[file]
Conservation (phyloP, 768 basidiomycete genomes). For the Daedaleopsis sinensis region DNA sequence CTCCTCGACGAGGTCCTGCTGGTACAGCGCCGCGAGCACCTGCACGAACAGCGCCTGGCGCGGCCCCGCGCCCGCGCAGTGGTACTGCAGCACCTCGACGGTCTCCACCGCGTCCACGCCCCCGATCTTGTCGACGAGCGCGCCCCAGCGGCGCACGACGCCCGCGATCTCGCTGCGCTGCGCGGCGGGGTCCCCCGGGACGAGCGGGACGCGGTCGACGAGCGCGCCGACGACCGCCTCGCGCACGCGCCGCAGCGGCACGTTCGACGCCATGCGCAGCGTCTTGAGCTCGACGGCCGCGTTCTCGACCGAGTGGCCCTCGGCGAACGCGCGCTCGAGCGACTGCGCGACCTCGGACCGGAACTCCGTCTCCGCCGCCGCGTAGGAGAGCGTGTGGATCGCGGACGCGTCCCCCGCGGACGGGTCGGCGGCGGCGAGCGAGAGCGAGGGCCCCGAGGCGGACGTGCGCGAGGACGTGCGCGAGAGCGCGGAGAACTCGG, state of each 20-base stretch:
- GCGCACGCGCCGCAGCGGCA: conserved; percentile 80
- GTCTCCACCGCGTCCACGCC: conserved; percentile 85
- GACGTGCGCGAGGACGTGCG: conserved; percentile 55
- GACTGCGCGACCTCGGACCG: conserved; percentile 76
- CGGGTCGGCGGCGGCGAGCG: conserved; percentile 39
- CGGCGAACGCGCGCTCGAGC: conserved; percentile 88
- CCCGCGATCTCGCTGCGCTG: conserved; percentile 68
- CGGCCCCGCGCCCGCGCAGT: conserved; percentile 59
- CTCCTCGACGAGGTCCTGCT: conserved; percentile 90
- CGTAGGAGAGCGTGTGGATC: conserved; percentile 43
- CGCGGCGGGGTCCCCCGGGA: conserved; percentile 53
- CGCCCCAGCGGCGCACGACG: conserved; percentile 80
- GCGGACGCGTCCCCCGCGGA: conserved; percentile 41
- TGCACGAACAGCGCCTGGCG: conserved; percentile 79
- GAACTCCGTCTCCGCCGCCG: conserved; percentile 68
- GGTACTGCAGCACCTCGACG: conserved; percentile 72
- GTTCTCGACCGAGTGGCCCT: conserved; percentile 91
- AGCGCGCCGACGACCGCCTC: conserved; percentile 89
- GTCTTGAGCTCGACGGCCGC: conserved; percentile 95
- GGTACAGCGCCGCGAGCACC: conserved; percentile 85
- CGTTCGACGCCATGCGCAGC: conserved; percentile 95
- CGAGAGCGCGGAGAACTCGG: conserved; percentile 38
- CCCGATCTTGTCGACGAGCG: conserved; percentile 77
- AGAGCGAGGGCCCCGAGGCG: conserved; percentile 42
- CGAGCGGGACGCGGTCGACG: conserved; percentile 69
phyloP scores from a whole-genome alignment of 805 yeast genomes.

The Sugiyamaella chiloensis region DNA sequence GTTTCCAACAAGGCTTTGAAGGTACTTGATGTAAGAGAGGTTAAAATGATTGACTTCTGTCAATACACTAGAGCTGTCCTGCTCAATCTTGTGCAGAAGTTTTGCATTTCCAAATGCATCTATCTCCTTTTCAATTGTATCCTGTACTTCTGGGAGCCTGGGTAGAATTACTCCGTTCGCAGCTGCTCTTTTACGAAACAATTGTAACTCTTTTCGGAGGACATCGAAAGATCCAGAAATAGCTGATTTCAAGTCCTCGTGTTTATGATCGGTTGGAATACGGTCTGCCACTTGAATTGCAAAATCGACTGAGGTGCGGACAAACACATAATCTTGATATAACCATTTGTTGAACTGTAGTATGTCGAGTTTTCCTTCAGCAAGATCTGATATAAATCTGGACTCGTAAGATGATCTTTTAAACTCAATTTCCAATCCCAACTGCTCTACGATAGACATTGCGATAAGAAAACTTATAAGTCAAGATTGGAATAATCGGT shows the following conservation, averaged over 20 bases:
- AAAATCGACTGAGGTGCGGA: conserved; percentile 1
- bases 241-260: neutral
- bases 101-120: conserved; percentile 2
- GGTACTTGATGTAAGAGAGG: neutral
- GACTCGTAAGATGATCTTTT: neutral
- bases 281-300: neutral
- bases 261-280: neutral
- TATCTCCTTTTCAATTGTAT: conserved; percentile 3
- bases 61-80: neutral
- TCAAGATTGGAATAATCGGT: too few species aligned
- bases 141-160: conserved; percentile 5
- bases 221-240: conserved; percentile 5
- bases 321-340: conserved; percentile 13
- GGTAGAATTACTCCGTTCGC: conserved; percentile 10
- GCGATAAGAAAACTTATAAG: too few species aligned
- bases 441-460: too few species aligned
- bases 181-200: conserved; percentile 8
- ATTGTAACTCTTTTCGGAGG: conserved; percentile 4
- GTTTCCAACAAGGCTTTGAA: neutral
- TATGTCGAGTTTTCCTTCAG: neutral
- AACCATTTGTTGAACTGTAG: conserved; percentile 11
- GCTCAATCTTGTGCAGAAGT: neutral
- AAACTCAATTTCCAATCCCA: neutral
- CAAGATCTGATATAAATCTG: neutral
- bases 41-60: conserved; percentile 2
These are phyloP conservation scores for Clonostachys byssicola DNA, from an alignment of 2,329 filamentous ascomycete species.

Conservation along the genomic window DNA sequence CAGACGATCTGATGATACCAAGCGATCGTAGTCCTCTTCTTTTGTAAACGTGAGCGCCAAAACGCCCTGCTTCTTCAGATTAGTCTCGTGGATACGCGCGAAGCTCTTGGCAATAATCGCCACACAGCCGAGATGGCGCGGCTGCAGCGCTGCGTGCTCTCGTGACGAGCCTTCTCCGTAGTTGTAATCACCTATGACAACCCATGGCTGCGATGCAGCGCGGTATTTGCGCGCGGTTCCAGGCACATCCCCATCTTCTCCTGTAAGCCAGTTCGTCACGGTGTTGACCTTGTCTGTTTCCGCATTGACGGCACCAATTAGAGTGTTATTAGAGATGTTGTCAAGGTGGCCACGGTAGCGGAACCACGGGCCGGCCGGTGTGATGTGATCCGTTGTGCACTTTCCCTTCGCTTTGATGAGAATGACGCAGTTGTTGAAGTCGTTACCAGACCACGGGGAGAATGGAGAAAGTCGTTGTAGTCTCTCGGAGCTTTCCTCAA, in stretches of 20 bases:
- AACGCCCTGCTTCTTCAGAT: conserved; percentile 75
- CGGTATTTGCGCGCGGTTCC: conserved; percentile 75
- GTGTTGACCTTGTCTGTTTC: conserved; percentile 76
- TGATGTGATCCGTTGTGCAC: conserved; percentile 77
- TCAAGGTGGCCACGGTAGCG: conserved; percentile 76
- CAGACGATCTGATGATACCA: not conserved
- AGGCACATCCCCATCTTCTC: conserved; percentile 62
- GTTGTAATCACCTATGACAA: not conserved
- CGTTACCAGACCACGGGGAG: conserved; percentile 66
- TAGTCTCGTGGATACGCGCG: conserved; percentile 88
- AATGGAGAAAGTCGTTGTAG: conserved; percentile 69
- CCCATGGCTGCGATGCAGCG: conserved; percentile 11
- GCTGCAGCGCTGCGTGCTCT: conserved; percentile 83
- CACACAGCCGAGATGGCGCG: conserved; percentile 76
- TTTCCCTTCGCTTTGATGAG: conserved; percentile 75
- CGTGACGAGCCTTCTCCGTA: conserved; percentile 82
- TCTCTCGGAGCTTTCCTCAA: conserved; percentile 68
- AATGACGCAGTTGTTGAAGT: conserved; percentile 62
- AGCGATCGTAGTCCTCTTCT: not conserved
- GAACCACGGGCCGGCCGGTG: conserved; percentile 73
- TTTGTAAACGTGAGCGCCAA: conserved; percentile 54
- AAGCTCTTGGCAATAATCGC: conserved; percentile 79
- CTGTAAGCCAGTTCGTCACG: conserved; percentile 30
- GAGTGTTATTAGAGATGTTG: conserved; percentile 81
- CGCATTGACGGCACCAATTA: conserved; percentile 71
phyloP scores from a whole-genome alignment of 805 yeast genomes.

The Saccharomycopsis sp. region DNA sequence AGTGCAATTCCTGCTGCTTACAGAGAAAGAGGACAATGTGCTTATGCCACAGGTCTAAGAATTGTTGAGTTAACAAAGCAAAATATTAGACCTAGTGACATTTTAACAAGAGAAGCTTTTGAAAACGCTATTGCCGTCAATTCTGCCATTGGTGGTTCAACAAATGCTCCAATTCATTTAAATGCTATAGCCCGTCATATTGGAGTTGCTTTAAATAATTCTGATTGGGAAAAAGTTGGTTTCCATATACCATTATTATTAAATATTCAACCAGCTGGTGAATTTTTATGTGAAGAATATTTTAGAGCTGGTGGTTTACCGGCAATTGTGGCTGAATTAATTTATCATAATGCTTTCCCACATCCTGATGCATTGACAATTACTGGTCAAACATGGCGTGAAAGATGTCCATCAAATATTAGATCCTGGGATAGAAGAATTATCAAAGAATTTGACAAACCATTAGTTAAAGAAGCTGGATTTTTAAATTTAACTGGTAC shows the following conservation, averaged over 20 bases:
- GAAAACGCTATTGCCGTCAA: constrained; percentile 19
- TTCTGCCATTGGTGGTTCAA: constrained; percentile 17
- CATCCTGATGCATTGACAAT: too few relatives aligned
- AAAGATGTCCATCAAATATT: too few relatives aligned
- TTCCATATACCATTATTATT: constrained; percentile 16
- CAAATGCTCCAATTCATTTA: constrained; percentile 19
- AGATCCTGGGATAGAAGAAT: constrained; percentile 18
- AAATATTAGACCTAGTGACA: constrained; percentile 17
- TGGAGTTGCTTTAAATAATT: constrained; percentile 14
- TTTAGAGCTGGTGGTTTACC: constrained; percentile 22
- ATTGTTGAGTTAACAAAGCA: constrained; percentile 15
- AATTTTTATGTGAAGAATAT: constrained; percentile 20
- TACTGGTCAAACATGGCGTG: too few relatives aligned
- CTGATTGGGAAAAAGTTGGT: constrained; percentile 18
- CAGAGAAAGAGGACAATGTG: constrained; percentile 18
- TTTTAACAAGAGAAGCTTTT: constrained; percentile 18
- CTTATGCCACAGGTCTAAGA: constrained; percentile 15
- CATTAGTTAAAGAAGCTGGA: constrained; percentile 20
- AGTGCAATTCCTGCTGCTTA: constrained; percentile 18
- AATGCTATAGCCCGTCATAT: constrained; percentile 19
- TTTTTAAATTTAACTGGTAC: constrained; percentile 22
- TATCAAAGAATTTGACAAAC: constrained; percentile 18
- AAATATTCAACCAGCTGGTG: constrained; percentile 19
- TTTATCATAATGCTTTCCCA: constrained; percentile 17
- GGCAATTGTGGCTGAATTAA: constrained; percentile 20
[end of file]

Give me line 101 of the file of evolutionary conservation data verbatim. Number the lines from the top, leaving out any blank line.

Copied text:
- AGTGCAATTCCTGCTGCTTA: constrained; percentile 18